The complexity of the security challenges India faces requires a grand strategy to address extremism that should be implemented nationally and locally. The strategy ought to be multi-faceted and one facet must not undermine the other’s objectives.
Part of a counter insurgency strategy should be the implementation of reforms that should have been, but have not been, enacted (Relief and Rehabilitation, Land Reforms, Police Reforms as directed by the Supreme Court in 2007, reforms outlined by the Planning Commission in 2006, Schedule 5 protections, recommendations of the Saxena Task Force.)
Additionally, India needs to develop an ideological counter-argument to extremist propaganda that coordinates and compliments economic, social, and developmental measures that should be demonstrated on the ground and communicated nationally and internationally.
The traditional response to the results of extremist ideology has been use of force and that response is counter-productive (much like the U.S. reaction to the threats posed by ISIS). Provoking government/military overreaction is a very effective extremist strategy as it provides evidence for the extremist narrative that the state mis-use of power can only be leveled or equaled by the use of counter power. And in an asymmetric battle, terrorism is the tactic of choice.
…urban populations are less vulnerable to extremist recruitment and less sympathetic to its ideology.
The reason extremist propaganda works so effectively in India is that it has its basis in the truth.One can argue about what should be done about that truth, but not many argue about the truth itself: that systemic corruption is rampant in the worlds largest democracy.
The foundation of extremist narratives in India is that corrupt elites and big business lead coordinated efforts to profit by limiting or eliminating the rights of the majority. In order to change this narrative, the facts have to change.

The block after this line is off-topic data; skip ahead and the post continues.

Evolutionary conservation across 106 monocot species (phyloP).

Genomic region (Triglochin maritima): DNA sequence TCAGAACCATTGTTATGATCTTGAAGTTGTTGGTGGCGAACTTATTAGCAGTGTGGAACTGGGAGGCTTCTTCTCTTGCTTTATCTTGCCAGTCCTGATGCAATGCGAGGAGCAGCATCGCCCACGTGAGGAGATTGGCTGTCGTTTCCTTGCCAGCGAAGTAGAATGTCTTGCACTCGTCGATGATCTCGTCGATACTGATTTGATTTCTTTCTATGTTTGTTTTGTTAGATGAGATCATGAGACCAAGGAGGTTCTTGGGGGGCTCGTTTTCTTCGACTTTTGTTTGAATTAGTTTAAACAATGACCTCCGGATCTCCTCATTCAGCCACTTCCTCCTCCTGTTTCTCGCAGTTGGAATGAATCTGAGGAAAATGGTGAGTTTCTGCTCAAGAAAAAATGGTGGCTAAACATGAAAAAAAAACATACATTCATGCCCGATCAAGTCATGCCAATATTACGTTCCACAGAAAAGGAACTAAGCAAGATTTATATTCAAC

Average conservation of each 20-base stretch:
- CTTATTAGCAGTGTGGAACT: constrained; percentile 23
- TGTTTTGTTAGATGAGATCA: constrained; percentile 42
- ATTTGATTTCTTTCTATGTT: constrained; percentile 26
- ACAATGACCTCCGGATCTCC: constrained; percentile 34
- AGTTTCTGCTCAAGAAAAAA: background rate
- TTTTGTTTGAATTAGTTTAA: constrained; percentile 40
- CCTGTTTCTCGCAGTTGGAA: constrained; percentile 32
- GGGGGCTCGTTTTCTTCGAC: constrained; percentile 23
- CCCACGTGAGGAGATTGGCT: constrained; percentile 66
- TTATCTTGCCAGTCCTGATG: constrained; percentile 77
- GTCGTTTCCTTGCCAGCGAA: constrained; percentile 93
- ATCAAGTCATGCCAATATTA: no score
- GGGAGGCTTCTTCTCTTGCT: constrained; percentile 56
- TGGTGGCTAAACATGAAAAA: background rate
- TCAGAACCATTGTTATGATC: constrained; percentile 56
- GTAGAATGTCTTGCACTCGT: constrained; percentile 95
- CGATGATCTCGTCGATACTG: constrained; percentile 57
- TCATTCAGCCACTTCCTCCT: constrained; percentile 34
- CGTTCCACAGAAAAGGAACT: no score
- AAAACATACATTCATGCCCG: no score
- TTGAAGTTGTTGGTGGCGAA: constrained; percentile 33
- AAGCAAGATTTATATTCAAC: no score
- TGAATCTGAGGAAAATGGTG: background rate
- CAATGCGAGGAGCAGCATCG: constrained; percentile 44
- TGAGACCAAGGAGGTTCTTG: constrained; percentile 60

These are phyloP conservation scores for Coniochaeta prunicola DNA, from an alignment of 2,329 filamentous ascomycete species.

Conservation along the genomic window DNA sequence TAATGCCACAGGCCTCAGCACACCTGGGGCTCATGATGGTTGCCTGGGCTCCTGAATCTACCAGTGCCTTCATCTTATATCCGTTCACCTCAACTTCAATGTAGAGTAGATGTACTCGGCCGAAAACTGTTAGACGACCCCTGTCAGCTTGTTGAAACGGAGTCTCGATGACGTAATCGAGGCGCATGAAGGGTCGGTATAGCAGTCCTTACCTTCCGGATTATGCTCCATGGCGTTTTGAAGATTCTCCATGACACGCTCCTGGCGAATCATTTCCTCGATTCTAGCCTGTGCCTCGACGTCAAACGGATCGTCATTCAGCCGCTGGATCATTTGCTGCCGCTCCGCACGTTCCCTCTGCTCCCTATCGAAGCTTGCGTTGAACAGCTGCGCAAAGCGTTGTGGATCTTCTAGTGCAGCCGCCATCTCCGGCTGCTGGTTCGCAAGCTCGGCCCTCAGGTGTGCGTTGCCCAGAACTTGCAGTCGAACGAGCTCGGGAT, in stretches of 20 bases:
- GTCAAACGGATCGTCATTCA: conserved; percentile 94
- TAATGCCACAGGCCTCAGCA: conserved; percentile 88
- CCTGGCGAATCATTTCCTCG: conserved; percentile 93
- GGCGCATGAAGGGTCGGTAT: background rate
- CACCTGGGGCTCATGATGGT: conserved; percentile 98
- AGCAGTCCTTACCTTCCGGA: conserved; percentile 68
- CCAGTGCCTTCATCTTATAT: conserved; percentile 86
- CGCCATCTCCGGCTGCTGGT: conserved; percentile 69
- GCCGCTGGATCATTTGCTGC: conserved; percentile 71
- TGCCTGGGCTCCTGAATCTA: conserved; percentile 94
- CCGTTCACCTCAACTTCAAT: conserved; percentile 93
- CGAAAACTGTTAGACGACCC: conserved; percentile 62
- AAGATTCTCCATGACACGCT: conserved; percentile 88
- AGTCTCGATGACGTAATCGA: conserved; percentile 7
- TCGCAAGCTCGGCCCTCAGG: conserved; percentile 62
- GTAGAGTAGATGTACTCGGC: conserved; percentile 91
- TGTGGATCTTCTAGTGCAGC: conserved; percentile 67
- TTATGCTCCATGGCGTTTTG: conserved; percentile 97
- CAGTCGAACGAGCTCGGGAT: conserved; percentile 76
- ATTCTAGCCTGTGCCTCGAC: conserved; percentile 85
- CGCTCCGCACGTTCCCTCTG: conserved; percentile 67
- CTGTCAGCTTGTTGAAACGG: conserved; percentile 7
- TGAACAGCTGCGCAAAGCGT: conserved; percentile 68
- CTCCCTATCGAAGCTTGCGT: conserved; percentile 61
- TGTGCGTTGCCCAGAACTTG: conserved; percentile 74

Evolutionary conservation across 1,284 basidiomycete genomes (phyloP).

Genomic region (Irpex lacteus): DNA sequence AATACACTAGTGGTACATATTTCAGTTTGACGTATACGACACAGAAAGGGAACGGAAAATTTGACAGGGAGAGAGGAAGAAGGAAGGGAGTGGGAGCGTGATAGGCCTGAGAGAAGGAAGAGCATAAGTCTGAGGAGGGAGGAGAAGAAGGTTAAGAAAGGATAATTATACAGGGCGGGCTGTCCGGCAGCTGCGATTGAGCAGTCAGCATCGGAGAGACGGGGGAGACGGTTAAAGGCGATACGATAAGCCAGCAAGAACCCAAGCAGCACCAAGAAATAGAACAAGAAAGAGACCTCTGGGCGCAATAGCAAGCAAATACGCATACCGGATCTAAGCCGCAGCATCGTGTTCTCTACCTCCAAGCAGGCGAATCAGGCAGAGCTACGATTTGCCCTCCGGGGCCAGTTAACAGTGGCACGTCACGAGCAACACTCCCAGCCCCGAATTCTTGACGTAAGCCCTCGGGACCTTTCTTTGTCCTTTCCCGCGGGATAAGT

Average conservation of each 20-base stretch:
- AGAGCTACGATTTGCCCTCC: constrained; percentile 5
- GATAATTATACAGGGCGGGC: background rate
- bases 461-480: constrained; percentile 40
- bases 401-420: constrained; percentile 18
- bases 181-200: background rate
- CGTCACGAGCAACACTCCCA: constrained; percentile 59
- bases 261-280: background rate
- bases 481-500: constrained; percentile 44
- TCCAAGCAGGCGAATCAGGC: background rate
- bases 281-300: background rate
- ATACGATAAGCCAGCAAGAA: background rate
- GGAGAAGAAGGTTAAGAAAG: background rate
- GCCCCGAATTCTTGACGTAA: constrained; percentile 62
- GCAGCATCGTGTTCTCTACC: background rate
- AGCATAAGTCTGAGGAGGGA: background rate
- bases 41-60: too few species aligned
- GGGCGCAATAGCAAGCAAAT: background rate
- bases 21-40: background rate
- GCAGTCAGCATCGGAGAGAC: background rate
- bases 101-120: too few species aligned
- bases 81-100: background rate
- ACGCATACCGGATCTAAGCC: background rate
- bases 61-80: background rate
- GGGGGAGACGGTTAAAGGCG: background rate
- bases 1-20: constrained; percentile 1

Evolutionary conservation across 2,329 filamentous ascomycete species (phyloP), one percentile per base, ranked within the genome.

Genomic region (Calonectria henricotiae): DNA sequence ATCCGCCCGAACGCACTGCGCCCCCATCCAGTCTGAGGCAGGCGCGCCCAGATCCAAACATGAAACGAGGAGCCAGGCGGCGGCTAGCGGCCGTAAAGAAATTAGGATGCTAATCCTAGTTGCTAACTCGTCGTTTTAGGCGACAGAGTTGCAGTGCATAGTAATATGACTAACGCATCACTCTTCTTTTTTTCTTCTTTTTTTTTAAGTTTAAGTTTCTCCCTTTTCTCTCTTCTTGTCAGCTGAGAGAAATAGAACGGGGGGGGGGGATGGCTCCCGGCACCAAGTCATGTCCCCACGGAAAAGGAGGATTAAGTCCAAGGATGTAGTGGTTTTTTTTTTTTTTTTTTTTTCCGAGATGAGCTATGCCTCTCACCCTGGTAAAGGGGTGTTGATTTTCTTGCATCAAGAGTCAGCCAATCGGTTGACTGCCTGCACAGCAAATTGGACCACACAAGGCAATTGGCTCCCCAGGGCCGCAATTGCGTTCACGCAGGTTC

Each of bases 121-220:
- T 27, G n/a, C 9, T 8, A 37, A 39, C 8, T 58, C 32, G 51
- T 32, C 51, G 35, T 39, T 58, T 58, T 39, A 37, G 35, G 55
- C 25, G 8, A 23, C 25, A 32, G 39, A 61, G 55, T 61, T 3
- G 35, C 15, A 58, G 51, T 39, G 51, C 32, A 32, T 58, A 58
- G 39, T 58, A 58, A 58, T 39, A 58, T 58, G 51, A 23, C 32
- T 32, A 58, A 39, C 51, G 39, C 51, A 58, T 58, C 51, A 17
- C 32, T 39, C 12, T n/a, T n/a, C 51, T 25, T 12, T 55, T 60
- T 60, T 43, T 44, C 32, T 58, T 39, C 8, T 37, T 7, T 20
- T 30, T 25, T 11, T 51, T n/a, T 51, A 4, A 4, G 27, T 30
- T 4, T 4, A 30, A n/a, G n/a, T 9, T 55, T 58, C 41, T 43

As long as extremists are perceived as being the only ones fighting for the rights of the common people, they will have the hearts and minds of the people on their side. No amount of propaganda, of strategic communications, or information operations, can counter what the common man experiences every day. What has to change is what the common man experiences every day.
It is not a coincidence that urban populations are less vulnerable to extremist recruitment and less sympathetic to its ideology. Among economically depressed and underdeveloped communities, particularly those whose land rights are violated, extremists find sympathizers and potential recruits to their cause. Economic reforms and development initiatives leave no vacuum for insurgents to move into.
Economic reforms and development initiatives leave no vacuum for insurgents to move into.
Military measures mounted against the people add legitimacy to terrorist narratives. In fact, to maintain the legitimacy of this narrative insurgents have prevented development initiatives undertaken by the government because if those initiatives were allowed to continue, they would undermine the extremist narrative about the inadequacy of the government. That fact ought to clue us in about where and when to use military force – to protect development and aid efforts from attack.
Ultimately defeating terrorism will not be achieved through physical struggle. Military strength cannot win on the battleground of ideological warfare. This is a lesson the U.S. is learning: the most powerful military force in the world cannot beat the power of an idea. Not just any idea, but an idea grounded in the experience of the majority.